Independent Spirit Awards: 3 Must-Sees

If the recent slew of great movies at the marketplace wasn’t a big enough indication, let yesterday’s Independent Spirit Award nominations be your reminder that the 2012 awards season is officially kicking into hyper speed. With the end of the year nearly a month away, we’ve seen mostly all of the big Oscar power players, from Argo to The Master, Life of Pi, Lincoln, Flight, and more, and only 3 big December releases are left to cap off the year (Les Misérables, Zero Dark Thirty, and Django Unchained). What most people forget, however, is that the small independent films have just the same amount of momentum as the heavyweights, and the Independent Spirit Award nominations are a great way to sift through the year and figure out which small films could end up making big splashes on Oscar night. If the Spirit nominations are to be believed, than three films are leading the pack to bridge the independent film world and the Academy together; in order to save yourself the “I’ve never heard of this movie!” reaction on the morning of nominations, these three movies are must-sees (all of which are nominated for Best Feature at the Independent Spirit Awards), and, rather luckily, they are all truly inspired pieces of cinema and are three of my favorites of the year:

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1. Moonrise Kingdom (now on DVD) – Every once in awhile there comes a film that’s so visually alive, so vibrantly acted, and so vivaciously charming that you can’t help but smile thinking about it and wish that you could see it again instantly; that, my friends, is Moonrise Kingdom. As directed by Wes Anderson, Kingdom bares all of the modern auteur’s signature style – systematic camera movements, the use of primary colors, a reliance on classical music – only with more determination and more control than ever before, and by focusing on a whimsical, campfire-like story, the film forces both cinephiles and casual moviegoers alike to get lost in Anderson’s fantastical cinematography. With a dream ensemble at the top of their game (Bruce Willis, Francis McDormand, Bill Murray, Tilda Swinton, Edward Norton) and a pair of breakout performances from child actors Jared Gilman and Kara Hayward (their scene on the beach perfectly captures the awkward, passionate heart of adolescence), Moonrise is one of the year’s best, a film of dry humor and quiet tragedy that hits you like a wave full of artistic expression and passion. Don’t miss it! 10/10

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2. Beasts of the Southern Wild (on DVD Dec. 4th) – You don’t know the meaning of breakthrough until you behold Quvenzhané Wallis’ tour-de-force performance in Beasts of the Southern Wild; as Hushpuppy, a curious young girl living in the apocalyptic bayou of New Orleans, Wallis is flat out revelation, and from her long, wandering looks to her passion filled eyes, Wallis’ cute, pudgy face becomes a canvass of ever changing emotions throughout the film. Oh, and get ready to do a jaw-dropping double take when you realize she was only 6-years-old at the time of filming! Though its summer release might’ve been too early for it to secure a Best Picture nomination, a Best Actress nom is highly likely for this spirited young girl who captures your heart and never lets go. Kudos to director Ben Zeitlin too; in his debut feature, Zeitlin creates a frightening and beautiful cinematic poem (the dreamlike sequence where Hushpuppy tries to find her mother is a standout and one of my favorite individual moments of the year) and also lends his hands to the best original score of the year so far. 9/10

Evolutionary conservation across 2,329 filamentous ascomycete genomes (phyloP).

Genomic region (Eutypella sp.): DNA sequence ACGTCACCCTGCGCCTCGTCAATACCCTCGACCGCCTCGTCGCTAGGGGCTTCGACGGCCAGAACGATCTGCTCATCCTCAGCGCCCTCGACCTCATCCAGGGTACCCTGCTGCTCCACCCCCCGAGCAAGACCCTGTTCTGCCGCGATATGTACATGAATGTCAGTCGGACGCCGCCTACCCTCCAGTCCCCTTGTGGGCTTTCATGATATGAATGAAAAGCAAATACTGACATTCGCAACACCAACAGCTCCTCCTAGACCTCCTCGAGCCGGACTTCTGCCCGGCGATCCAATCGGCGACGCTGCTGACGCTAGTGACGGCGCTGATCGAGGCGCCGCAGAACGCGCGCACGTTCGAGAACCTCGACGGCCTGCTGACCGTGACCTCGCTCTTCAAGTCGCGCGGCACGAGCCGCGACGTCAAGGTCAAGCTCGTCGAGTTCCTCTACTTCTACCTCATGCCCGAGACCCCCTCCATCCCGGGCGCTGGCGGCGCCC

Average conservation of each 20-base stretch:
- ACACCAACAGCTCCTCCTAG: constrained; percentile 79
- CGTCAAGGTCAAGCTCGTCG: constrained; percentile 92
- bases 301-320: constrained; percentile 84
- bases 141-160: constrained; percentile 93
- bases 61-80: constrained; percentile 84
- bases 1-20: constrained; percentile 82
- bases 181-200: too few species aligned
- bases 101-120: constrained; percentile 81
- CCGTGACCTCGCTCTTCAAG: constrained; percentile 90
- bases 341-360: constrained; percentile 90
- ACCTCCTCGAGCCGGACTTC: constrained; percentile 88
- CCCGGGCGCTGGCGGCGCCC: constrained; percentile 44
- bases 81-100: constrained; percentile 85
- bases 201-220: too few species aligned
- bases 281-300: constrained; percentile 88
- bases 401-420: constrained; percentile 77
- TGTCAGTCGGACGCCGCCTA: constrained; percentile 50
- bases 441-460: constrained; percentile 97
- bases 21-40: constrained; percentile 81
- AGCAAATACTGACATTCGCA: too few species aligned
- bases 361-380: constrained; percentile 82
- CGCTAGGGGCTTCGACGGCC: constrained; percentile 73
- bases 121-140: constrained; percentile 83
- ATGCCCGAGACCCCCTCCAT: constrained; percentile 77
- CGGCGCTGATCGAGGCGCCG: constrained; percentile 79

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3. Silver Linings Playbook (now playing in theaters) – If there is one movie this year that puts a big, brimming smile of complete and utter joy on my face, it’s Silver Linings Playbook, David O. Russell’s hilarious comedy-drama about love, life, and illness. What strikes me most about this film is how conventional it all is; honestly, this is more or less your standard romantic comedy, the one where everything that you think is going to happen ends up happening, and yet Silver Linings Playbook is so effectively directed and so brilliantly acted that it transcends conventionality to become something so much more raw, so much more vulnerable, so much more honest, and so much more special. This is a movie that hits you hard in both the funny bone and the heart, and to me it is easily this year’s Little Miss Sunshine, a small movie with some big, awkward, inspiring, and heartbreaking truths. Though Russell’s erratic direction fits like a glove given the film’s subject matter, the performances are what floor you – just wait till you see how extraordinary Bradley Cooper (screw The Hangover, this dude can really, really act), Robert DeNiro, and Jennifer Lawrence are. Lawrence, in particular, sizzles in the most hilarious, mature, and seductive of ways – she’s a wide-eyed stunner in this and I’m at the lead of the pack of those calling her the frontrunner for Best Actress; yup, she’s that damn good. 9/10

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Have you guys seen any of these three 2012 winners? Think any of them have a chance come Oscar night? Are you as much a fan of independent cinema as we are? Sound off on anything related below…

Article by Zack Sharf

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